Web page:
I rise today at a very sad time. All Australians are very focused on the lives that were lost at sea and the circumstances surrounding that. It is very right for us to focus on that in this place at this time. I have heard much about politics and policy, not only in this debate but in the media as well. It is quite clear that we need to take the opportunity to reiterate not history as you would like it to have sorted out but history as it actually happened.
In 2007, Labor took over government on the basis of a range of promises and undertakings made to the Australian people. They said that when they got into government they would change border control policy. They did that not for reasons of mischief but because they believed that the policy as it stood then was not compassionate and was too hard. They thought that it needed to be softened. They believed that their far more open policy would be more compassionate. That is a wonderful motivation. The reality is that if you change a policy you should be able to examine what happens as a result. The policy was changed and as a direct result of that policy change—nothing else—Australian became a target.
People flee their countries for a whole range of reasons. We are very lucky not to have many of those circumstances in Australia. But when you flee, invariably, particularly if you have access to a vessel, it becomes about where you go. The people who flee go to a particular place, almost as though they are hearing the legendary call of the sirens spoken of by ancient mariners. It is an irresistible call. The ships will steer towards the sound of that siren, Australia, because Australia gives them one thing that is not available to them anywhere else in the world, and that is security through permanent residency. That is the fundamental thing. Before that time, we as good Australians, had decided that we would provide people with protection until such time as they no longer required it, a very reasonable position. That was lifted and the government said, 'In three months, once you've had your security checks, we will give you permanent protection and residency.'
That is an irresistible sound to those in particular who traffic in human misery, because those individuals are able to say to their potential customers: 'Boy, have I got a deal for you. We can offer you a product that is offered nowhere else in the world. We will offer the answer to all your concerns.' The whole world understands that. But this is a luxury holiday destination, so only some can afford it. For $10,000—and that is the conventional figure much quoted across the media—for every person, you could afford access to this particular outcome.
There are many people who can afford that outcome; there have certainly been plenty since 2007. In the year Labor took office, four people had arrived on boats—not 400 and not 4,000, but four people. In the previous year, 2006—and we thought that was a pretty bad year—60 had arrived on boats, with 11 arriving the year before. Labor came to office in late 2007. In 2008, we had 161 arrivals on boats. In 2009, 2,726 people arrived. At that point, I reckon that you would man the pumps. At that point, you would reckon that something might be wrong with our policy; that might have been a bit of a signal. We have gone from 11 to 2,720. If that was not going to set fire to you what about 2010, when 6,555 asylum seekers arrived? At that point, maybe they should have started doing something about their policy; maybe they should have started to provide some leadership not only to this nation but to those people seeking a refugee outcome to ensure that they do not place their lives at risk by heeding the sirens' call.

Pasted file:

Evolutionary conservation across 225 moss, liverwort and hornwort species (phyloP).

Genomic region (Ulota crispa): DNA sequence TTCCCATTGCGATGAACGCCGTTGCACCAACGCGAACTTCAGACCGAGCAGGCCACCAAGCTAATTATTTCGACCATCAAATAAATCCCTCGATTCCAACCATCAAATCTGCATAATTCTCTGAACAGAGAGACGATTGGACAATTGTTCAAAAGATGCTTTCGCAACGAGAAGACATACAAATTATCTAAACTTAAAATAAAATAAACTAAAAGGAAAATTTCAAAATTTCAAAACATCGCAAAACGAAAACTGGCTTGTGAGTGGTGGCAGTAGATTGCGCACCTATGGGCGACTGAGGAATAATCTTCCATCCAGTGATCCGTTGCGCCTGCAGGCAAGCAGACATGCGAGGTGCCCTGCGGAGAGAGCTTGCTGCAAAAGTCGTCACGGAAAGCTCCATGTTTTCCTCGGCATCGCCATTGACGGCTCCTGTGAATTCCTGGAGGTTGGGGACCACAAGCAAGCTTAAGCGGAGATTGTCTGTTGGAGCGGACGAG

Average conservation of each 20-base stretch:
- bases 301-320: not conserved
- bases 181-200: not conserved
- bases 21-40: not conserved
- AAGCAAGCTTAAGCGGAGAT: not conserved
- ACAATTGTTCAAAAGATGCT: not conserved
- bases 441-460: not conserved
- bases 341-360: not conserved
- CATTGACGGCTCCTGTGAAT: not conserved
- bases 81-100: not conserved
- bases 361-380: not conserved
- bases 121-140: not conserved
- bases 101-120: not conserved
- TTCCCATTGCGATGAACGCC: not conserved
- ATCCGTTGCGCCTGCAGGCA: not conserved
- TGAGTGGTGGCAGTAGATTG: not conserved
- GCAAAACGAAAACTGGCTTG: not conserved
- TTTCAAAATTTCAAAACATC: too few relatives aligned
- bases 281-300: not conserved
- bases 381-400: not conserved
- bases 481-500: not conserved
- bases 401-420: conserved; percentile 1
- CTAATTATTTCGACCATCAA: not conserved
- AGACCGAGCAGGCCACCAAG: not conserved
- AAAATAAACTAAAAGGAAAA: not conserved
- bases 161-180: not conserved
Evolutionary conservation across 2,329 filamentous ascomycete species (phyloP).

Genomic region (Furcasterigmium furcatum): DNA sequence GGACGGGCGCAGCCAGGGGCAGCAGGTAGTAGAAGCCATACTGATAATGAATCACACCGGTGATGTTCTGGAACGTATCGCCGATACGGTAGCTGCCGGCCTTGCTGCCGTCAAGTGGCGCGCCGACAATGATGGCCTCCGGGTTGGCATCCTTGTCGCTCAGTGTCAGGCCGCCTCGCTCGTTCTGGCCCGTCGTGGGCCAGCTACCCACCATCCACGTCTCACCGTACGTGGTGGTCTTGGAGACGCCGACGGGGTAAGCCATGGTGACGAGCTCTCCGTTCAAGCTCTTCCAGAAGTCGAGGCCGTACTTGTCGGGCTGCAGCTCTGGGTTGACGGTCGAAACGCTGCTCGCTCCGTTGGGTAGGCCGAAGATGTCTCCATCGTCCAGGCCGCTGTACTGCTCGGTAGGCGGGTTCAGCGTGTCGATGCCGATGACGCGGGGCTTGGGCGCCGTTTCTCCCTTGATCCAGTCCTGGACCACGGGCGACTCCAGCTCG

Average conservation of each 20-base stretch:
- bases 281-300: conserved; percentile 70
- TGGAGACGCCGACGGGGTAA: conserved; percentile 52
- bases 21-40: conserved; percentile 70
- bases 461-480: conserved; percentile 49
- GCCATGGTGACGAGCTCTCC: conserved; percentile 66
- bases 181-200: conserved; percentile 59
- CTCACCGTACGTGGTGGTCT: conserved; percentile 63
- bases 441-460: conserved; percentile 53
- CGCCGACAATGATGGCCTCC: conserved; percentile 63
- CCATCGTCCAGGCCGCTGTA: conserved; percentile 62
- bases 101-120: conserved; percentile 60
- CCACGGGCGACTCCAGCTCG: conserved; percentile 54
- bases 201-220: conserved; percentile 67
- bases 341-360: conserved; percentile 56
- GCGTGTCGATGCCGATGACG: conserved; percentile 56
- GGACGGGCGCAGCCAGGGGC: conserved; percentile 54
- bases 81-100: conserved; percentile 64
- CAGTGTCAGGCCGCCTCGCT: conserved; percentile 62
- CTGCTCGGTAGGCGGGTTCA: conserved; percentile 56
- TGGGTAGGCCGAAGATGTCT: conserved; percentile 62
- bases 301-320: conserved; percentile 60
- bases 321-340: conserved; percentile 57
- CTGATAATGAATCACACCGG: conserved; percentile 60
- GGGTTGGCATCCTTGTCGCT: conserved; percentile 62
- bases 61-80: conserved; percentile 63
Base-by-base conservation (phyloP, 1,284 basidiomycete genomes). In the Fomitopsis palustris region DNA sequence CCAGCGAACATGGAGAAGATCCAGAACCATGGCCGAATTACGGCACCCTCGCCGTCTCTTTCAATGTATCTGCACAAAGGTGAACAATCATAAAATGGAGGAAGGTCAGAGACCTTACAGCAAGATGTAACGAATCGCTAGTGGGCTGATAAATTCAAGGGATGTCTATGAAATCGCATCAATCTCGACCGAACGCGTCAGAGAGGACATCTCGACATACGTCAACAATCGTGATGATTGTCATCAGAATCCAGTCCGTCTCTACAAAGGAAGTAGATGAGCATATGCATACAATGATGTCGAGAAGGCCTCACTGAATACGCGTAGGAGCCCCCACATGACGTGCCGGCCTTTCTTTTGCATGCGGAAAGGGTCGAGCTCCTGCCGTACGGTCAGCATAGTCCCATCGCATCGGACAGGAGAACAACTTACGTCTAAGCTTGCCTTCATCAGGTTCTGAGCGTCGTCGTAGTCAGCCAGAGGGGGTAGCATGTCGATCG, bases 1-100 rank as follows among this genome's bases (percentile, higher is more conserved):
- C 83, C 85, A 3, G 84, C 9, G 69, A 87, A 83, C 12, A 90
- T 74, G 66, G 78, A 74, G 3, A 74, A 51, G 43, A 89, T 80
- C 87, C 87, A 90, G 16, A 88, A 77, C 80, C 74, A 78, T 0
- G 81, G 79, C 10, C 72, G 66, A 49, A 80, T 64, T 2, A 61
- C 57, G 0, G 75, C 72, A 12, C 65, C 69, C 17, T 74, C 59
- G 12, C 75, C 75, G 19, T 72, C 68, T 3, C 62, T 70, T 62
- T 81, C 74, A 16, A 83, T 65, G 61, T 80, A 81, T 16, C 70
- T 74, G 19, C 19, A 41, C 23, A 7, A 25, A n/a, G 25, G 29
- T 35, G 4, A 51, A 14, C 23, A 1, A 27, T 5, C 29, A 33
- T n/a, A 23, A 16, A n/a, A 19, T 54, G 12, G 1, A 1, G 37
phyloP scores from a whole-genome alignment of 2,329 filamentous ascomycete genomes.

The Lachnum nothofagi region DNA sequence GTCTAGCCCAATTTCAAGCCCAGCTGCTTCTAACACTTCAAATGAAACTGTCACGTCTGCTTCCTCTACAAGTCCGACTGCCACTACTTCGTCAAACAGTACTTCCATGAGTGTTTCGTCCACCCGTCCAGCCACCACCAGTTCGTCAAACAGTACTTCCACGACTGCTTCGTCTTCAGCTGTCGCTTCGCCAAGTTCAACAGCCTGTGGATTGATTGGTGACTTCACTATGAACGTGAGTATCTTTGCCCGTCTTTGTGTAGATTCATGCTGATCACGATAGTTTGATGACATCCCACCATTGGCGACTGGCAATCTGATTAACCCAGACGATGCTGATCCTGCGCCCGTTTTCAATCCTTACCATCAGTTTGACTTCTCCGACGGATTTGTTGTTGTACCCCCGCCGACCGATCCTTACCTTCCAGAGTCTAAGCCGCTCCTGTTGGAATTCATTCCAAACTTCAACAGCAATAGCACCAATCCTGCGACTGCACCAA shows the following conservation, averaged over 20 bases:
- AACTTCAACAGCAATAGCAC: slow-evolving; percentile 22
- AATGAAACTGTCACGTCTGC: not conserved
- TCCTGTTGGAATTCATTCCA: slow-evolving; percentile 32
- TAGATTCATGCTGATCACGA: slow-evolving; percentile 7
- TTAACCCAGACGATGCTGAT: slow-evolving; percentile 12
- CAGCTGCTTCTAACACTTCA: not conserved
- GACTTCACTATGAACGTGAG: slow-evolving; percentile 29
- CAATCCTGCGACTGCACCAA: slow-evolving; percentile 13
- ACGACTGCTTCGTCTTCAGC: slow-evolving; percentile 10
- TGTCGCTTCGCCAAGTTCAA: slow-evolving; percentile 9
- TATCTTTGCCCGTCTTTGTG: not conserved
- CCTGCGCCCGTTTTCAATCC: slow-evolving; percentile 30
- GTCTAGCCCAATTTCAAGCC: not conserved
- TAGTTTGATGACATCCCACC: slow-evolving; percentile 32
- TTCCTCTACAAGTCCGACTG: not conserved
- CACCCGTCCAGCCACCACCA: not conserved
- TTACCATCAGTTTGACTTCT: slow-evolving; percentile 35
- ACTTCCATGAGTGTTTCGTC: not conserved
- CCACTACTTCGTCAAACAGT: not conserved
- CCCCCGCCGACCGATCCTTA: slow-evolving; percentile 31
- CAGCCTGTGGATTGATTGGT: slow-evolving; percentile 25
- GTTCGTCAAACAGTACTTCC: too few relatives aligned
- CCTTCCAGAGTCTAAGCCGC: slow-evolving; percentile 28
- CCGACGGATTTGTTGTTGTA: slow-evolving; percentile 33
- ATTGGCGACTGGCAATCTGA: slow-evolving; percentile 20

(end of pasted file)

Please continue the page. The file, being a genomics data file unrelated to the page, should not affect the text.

Under the tried and true policies of the Howard government, in 2001 we had one person arrive by boat. In 2003, that went up to 53. In 2004, it was 15. In 2005, it was 11. There were 60 in 2006, as I said. These were numbers that this government can only dream of. These arrivals are hardly worth a mention in comparison with what we have now. We are only up to June, halfway through the year, and there have already been 4,428 boat arrivals. By now you would reckon that it would be panic stations. 'We must change this policy,' someone would be saying. But that would take leadership. I remember the bloke I always considered to be a great leader. He said:
We will decide who comes to this country and the circumstances in which they come.
For that he was pilloried as someone who was not particularly compassionate. But if you look at what he was saying, he was simply saying that the circumstances under which they come should be that they are those people who are the priorities of the United Nations High Commissioner for Refugees. And they were not those people who could afford to pay $10,000—$10,000 for each man, woman and child to get on a boat and come here.
The demographic with the most need at the moment is people who are living in camps like Kakuma in Kenya and whose lives are not particularly long. One could say, 'The individuals there change,' and 'The list is a bit mumbled.' But those are the people most in need, and the circumstances are such that they are the ones who need the most help. But it is about us deciding who comes here and the circumstances in which they come, and that was about leadership—the sort of leadership this country currently does not have, and that is very sad.